Are You Safer In Mexico Or America?
As Lonely Planet’s US Travel Editor, I frequently get asked if it’s safe to go to Mexico. I have always said that, if you’re thoughtful about where you go, The answer is Yes. But, after my most recent trip there, I’m answering the question with another question: Do you think it’s safe to go to Texas?
What you don’t get from reports in the US is statistical evidence Americans are less likely to face violence in Mexico than home,The gateway to Disney World, Orlando, saw 7.5 murders per 100,000 residents in 2010 according to the FBI; higher than Cancun or Puerto Vallarta. Yet in March, the Texas Department of Public Safety advised against “spring break” travel anywhere in Mexico. Why the singular focus?
1. Mexico may be more dangerous than the US overall, but not for Americans.
According to FBI statistics, 4.8 Americans per 100,000 were murdered in the US in 2010. The US State Department reports 120 Americans of the 5.7 million who visited Mexico last year were murdered. less than half the US rate.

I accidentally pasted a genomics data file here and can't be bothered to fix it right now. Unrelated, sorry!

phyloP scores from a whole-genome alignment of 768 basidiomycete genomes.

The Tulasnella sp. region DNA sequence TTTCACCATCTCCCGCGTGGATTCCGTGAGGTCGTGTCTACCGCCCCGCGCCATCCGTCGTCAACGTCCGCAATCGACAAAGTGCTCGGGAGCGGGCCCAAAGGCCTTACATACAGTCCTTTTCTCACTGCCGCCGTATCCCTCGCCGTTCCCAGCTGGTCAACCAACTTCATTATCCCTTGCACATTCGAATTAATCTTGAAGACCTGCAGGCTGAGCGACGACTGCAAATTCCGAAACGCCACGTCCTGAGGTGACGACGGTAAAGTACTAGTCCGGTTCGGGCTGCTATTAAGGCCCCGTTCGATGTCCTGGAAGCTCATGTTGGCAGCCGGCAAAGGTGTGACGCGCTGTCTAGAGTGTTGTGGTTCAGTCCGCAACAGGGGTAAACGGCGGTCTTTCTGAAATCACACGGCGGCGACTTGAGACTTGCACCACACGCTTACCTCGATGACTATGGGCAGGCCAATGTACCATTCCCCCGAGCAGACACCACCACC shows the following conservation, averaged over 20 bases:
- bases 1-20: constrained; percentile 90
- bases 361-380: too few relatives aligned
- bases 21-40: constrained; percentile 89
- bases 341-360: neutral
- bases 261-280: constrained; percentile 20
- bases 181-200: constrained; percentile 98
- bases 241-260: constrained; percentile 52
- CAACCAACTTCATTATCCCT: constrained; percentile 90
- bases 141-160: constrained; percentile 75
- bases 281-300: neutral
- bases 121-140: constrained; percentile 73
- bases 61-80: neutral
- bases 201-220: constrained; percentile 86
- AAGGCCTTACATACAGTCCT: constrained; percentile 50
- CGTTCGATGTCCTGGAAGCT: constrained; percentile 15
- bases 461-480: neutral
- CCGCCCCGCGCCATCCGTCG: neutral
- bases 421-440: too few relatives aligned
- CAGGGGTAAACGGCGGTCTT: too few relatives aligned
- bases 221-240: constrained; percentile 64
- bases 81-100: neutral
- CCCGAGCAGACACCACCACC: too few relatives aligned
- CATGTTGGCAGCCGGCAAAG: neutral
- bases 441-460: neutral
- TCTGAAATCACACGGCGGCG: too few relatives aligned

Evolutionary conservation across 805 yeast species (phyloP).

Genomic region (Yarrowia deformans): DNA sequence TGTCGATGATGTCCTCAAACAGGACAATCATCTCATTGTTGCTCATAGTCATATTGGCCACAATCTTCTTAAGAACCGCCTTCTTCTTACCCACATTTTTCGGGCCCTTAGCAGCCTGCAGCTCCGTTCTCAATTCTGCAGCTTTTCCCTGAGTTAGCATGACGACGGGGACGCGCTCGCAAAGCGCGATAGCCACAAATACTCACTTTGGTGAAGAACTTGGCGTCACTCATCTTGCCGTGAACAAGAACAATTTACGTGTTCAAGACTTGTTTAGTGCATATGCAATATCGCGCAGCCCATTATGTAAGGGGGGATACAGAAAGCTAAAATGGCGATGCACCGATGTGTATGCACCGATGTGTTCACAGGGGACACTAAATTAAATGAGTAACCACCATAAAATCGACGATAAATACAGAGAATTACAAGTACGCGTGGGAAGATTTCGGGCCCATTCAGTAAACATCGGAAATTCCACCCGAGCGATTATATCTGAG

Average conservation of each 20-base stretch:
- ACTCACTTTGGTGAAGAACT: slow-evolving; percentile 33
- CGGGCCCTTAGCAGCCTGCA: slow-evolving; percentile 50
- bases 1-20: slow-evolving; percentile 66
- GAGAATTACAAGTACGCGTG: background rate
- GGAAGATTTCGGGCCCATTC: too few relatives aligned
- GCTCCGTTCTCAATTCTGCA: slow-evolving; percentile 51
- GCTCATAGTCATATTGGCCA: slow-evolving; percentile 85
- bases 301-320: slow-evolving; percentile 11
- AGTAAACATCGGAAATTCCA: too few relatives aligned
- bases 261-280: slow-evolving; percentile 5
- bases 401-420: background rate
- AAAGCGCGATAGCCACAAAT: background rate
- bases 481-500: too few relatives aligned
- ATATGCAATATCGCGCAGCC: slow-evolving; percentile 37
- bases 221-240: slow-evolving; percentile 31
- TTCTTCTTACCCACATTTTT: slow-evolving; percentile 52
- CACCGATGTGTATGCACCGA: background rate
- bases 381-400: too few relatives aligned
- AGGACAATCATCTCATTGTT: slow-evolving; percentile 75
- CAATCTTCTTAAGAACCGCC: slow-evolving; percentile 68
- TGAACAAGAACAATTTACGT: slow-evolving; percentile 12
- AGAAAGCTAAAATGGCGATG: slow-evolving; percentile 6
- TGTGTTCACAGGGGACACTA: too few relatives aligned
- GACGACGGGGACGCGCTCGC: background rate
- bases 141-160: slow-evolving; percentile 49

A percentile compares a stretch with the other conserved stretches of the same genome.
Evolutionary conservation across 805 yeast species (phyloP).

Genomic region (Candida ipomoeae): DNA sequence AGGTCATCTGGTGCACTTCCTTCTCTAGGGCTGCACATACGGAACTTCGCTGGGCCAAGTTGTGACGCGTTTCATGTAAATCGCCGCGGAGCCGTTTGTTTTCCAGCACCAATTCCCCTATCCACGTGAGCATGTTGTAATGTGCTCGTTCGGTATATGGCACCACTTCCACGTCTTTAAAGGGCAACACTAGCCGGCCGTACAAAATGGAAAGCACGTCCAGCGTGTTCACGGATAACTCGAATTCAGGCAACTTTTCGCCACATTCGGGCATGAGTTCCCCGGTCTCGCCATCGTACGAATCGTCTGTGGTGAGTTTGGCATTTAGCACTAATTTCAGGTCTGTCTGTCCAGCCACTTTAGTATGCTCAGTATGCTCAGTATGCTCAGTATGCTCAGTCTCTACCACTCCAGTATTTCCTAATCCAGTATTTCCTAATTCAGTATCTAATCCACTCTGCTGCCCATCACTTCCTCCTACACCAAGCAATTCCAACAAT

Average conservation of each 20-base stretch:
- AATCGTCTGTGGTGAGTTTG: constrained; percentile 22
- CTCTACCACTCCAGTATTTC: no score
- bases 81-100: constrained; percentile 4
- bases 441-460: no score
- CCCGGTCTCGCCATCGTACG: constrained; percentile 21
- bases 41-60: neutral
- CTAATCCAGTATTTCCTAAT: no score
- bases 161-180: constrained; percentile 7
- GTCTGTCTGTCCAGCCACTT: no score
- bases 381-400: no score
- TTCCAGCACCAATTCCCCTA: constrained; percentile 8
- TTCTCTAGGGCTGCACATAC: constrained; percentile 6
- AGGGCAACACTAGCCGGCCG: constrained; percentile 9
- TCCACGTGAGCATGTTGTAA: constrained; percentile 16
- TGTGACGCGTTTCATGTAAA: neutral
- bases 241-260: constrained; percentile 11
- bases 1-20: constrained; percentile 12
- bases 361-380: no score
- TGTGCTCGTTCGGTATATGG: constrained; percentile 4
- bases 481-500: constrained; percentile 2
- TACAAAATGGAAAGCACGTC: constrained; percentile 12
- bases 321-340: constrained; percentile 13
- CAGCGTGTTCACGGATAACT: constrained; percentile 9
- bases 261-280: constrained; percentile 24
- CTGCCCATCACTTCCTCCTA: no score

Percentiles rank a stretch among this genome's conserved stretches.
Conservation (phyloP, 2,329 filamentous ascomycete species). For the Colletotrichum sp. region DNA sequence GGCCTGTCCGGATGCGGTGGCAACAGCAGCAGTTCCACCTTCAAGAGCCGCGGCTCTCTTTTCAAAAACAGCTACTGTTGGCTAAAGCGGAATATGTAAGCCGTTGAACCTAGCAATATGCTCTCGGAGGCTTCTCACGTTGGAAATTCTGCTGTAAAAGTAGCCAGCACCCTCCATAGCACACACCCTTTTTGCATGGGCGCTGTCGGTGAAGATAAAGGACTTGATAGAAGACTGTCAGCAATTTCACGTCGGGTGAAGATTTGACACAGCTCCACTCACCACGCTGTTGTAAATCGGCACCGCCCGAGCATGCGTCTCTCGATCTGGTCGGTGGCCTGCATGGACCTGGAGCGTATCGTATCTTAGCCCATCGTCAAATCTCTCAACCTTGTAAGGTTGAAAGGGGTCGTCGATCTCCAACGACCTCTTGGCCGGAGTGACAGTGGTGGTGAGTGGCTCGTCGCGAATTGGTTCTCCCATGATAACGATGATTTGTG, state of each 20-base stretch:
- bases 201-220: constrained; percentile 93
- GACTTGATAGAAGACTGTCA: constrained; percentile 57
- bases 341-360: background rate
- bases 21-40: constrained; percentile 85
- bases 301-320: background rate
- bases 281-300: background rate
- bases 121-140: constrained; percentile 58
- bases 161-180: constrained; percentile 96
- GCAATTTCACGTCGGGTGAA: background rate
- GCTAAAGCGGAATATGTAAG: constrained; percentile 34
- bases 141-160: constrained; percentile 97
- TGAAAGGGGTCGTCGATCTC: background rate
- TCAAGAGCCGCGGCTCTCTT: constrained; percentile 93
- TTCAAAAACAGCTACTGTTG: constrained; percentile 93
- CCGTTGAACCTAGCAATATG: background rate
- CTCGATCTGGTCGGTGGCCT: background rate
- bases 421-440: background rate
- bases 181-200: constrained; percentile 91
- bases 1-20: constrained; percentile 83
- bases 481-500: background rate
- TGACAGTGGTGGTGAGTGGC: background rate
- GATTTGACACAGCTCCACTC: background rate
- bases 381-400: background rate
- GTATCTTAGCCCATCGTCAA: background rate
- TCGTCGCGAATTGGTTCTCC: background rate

2. Texans are twice as safe in Mexico and three times safer than in Houston.
Looking at the numbers, it might be wise for Texans to ignore their Public Safety department’s advice against Mexico. Five per 100,000 Texans were homicide victims in 2010 – three times the rate for Americans in Mexico.
3. And it’s not just Texas.
It’s interesting comparing each of the countries’ most dangerous cities. New Orleans, host city of next year’s Super Bowl, broke its own tourism record last year with 8 million visitors. Yet the Big Easy has ten times the US homicide rate, close to triple Mexico’s national rate
4. Most of Mexico is not on the State Departments Travel Warnings.
The best of Mexico, in terms of travel, isn’t on the warning. The US warns against “non-essential travel” to just four of Mexico’s 31 states (all in the north: Chihuahua, Coahuila, Durango and Tamaulipas). The warning goes on to recommend against travel to select parts of other states, but not including many popular destinations
5. Malia Obama ignored the Texas advice.
President Obama and first lady said “OK” to their 13-year-old daughter’s spring break destination this year: Oaxaca. Then Republican presidential candidate Rick Santorum made snide remarks over that, perhaps overlooking that Oaxaca state has a smaller body count from the drug war than his home state’s murder rate.
So, can you go to Mexico?
Yes. The US State Department says, “millions of US citizens safely visit Mexico each year.” Mexico makes for some of the world’s greatest travel experiences. go to Mexico, as you go to Texas, New Orleans, Orlando, or the Bahamas.
Robert Reid is Lonely Planet’s US Travel Editor